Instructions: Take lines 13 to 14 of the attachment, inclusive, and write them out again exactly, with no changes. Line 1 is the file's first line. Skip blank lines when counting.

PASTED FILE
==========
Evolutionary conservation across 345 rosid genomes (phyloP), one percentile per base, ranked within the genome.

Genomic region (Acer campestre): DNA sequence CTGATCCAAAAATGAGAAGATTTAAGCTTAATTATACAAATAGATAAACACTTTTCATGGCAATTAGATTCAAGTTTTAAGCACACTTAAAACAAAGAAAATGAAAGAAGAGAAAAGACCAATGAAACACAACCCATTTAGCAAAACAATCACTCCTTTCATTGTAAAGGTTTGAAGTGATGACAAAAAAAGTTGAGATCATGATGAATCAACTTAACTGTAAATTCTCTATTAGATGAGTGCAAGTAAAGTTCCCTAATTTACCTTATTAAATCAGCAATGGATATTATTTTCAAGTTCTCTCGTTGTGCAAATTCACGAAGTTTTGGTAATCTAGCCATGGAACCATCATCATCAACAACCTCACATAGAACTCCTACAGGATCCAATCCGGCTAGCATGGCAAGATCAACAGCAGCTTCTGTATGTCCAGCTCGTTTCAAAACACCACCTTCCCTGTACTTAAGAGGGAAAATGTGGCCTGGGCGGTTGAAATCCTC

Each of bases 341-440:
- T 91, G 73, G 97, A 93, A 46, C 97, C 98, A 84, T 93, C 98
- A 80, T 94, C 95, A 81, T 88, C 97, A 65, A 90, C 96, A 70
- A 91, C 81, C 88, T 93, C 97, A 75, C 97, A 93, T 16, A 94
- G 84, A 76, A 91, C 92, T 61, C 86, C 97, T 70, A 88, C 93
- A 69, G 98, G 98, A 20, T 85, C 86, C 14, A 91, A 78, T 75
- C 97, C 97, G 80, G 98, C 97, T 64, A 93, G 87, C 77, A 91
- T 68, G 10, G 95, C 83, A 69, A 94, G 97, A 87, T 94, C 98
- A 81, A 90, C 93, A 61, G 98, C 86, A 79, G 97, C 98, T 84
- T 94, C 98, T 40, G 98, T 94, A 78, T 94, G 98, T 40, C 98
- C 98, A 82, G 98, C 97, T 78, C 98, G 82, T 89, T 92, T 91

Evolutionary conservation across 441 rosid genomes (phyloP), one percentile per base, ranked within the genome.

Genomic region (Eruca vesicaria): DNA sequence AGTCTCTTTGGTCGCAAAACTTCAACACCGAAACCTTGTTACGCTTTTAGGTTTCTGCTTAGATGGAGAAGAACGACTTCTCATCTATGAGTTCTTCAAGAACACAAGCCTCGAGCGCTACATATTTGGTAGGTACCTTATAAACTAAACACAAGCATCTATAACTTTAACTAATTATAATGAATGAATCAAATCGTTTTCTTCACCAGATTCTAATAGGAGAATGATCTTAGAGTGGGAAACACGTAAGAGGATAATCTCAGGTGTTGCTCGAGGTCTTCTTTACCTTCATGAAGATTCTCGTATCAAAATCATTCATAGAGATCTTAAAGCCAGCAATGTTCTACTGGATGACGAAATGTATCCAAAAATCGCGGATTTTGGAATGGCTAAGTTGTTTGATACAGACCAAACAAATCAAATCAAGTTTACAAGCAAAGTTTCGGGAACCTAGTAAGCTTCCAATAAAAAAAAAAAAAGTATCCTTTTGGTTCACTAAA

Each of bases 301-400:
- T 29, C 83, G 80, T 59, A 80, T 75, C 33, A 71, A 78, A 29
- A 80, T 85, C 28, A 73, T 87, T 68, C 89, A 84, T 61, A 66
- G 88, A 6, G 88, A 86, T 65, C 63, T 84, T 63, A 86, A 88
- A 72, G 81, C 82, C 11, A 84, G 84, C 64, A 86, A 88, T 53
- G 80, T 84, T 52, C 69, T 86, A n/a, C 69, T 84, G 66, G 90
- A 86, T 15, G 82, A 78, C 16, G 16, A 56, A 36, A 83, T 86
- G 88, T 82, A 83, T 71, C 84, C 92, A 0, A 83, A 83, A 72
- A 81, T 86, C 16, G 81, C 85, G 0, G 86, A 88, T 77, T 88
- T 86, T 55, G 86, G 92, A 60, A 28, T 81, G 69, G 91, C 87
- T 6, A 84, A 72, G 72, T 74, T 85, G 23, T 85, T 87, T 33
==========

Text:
- C 98, A 82, G 98, C 97, T 78, C 98, G 82, T 89, T 92, T 91

Evolutionary conservation across 441 rosid genomes (phyloP), one percentile per base, ranked within the genome.